Dismissed from state-owned companies: Russia sends employees to "military training"

The Kremlin is aggressively soliciting volunteers to serve the army in the war against Ukraine.

Dismissed from state-owned companies: Russia sends employees to "military training"

The Kremlin is aggressively soliciting volunteers to serve the army in the war against Ukraine. According to a report, state-owned companies in western Russia have to lay off employees. But they don't have to go to the front, they have to go to "military retraining".

The authorities in the region around St. Petersburg are apparently instructing state-owned companies to send male employees between the ages of 18 and 60 to undergo "military retraining". According to a report by Novaya Gazeta Europe, government officials in Leningrad Oblast first ask companies how many employees they can do without. The offices would then issue notices of convocation.

The next day, the men would have to go to the local conscription office with their documents and the most important utensils. From there they would be sent to the military bases. A representative of the recruiting office told Novaya Gazeta Europe that the men were being sent to "repair equipment" arriving from Ukraine. As a result, they would not have to go to the front.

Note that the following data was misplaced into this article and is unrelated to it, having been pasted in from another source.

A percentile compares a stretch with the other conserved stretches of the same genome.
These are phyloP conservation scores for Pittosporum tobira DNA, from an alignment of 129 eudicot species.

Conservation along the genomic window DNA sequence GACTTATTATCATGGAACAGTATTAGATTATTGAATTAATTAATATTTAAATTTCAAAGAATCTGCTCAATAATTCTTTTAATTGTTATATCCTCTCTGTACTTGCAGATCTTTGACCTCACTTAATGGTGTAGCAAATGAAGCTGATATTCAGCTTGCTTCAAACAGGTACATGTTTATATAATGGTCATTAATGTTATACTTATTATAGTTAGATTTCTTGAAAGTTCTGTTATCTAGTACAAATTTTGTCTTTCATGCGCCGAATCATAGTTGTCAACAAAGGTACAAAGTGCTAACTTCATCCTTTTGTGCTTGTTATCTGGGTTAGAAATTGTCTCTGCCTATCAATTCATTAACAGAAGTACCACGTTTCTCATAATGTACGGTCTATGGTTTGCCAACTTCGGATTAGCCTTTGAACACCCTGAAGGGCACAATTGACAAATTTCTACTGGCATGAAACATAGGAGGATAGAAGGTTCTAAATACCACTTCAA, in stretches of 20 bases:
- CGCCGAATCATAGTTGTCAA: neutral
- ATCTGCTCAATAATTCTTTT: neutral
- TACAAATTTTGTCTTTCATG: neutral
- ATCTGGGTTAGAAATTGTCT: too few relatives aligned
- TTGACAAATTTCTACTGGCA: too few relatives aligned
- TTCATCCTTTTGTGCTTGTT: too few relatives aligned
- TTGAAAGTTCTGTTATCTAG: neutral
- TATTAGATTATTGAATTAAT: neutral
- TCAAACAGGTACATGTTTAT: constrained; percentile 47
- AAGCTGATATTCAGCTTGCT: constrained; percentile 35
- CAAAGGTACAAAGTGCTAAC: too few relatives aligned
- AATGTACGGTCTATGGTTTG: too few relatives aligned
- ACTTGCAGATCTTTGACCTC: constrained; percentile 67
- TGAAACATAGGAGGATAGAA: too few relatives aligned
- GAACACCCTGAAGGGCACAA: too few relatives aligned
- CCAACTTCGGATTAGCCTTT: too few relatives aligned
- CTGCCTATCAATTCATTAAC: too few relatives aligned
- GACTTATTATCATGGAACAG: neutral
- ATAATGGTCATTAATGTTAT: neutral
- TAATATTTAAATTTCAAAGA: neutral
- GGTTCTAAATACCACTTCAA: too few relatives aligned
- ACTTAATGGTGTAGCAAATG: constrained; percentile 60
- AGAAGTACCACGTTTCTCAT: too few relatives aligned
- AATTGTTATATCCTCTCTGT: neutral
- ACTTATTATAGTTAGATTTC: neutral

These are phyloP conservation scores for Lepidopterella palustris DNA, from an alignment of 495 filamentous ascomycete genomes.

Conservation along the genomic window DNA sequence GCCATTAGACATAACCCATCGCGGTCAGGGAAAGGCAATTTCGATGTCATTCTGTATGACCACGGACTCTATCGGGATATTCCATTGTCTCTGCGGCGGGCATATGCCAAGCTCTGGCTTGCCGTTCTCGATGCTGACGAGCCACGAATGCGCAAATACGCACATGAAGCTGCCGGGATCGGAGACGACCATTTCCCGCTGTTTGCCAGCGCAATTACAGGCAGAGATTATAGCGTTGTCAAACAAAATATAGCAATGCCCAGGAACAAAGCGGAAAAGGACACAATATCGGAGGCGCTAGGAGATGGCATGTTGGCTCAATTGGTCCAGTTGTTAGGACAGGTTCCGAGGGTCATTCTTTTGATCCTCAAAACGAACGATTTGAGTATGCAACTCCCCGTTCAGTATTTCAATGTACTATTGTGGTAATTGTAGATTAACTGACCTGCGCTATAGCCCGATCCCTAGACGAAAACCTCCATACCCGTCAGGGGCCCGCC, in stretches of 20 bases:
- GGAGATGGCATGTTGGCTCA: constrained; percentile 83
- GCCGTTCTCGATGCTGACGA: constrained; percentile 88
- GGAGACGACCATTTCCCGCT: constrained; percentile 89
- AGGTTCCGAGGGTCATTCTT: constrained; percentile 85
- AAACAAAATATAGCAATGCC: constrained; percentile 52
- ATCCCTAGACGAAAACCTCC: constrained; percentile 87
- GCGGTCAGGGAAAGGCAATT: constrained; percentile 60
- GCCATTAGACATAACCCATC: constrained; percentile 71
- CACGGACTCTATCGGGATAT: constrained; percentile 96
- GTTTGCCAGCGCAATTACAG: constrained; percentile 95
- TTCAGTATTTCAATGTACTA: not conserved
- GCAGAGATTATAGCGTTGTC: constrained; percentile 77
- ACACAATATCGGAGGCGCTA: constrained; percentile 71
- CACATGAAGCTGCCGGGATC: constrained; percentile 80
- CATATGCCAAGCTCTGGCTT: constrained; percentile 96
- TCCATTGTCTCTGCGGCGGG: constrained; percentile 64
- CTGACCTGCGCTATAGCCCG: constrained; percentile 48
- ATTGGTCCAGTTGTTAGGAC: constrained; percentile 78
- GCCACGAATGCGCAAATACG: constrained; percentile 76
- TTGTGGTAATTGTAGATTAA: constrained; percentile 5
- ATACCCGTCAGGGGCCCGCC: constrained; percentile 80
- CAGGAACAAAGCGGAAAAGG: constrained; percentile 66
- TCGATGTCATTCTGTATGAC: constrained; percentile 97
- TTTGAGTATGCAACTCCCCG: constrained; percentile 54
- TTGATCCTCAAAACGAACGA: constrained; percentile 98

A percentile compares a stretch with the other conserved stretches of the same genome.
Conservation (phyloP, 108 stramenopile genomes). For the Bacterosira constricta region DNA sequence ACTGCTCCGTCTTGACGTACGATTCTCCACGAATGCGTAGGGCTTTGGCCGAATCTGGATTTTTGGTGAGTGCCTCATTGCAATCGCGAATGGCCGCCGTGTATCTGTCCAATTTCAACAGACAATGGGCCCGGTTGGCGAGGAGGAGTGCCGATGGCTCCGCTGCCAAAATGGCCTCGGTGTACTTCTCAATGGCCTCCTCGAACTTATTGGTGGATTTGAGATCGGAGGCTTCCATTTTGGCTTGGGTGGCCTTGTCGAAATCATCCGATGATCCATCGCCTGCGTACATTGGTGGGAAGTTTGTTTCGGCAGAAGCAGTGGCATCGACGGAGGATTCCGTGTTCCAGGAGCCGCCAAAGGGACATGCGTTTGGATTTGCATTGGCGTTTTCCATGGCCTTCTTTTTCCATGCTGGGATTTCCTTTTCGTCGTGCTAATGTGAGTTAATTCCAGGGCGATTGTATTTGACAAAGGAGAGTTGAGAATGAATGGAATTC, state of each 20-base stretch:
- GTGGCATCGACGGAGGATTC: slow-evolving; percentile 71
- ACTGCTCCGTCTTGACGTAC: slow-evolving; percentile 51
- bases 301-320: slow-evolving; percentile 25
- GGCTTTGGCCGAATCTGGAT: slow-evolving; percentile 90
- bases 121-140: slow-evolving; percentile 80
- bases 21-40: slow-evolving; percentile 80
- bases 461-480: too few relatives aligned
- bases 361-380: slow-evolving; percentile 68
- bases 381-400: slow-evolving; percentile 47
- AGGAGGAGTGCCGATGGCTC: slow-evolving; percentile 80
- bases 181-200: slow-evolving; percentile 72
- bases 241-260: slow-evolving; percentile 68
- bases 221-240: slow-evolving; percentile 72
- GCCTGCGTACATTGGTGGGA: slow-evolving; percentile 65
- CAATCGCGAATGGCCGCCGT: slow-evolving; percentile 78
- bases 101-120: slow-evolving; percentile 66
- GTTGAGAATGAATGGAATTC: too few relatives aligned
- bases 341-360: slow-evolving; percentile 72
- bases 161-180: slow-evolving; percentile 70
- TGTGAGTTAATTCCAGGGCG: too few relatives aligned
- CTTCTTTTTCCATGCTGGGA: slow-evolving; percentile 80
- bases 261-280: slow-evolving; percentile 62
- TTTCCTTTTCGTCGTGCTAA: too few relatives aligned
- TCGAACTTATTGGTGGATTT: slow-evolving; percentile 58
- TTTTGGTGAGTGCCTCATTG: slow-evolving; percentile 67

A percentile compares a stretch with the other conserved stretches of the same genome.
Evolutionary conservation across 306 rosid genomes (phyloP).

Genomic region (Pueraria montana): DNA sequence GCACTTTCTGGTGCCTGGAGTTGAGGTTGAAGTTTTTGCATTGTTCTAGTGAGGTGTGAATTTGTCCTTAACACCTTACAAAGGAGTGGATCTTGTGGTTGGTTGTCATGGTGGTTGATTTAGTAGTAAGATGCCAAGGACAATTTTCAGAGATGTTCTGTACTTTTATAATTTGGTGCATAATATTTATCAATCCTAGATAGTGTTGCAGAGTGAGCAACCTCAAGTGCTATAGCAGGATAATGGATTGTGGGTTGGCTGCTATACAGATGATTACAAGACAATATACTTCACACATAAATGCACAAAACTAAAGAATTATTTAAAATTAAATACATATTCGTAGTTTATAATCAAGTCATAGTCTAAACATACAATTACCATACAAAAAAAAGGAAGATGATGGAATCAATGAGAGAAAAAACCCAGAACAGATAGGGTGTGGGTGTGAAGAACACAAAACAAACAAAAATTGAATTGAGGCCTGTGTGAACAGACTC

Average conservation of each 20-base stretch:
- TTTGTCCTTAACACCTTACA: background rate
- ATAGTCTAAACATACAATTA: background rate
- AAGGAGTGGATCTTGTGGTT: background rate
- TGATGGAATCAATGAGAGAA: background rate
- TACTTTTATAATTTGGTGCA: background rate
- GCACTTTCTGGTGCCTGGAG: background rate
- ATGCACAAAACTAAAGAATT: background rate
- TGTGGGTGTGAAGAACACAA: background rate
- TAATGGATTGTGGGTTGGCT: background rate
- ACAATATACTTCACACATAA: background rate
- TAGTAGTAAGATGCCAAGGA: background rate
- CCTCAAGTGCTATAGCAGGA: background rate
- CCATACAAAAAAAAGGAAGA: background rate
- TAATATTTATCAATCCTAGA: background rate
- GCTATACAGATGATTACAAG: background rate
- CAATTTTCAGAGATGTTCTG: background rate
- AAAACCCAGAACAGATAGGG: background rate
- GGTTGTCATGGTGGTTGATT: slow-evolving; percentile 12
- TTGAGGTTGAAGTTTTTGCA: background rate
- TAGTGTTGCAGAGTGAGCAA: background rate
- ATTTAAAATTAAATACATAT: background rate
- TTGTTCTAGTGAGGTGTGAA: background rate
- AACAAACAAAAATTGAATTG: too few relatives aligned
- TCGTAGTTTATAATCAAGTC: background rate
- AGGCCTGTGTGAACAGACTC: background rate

A bus carrying around 20 men to be retrained left the town of Gatchina south of Saint Petersburg yesterday, a correspondent for the independent news site reports. Before leaving, he spoke to a man who, according to his own statements, was called up unannounced. "On August 1, when I wasn't at work, my bosses had visitors," the man is quoted as saying by "Nowaya Gaseta Europe". They would have been instructed to send him to the draft office the next day.

"I come in, they give me the summons and tell me that I have to come to the office tomorrow, from where I will be taken to a military unit," the man is quoted as saying. "They didn't say which one. […] They told us that we won't go to Ukraine." He himself specializes in military mechanics and finished his military service three years ago, but cooks are also among the recruits. According to the correspondent, another man said he worked for the Elektropribor concern and had no previous military experience.

The Russian authorities have not called a general mobilization. For this to happen, President Vladimir Putin would first have to officially allow his country to enter a state of war. The Kremlin is still only talking about a "special military operation" in Ukraine. At the same time, the enlistment offices are aggressively seeking volunteers.

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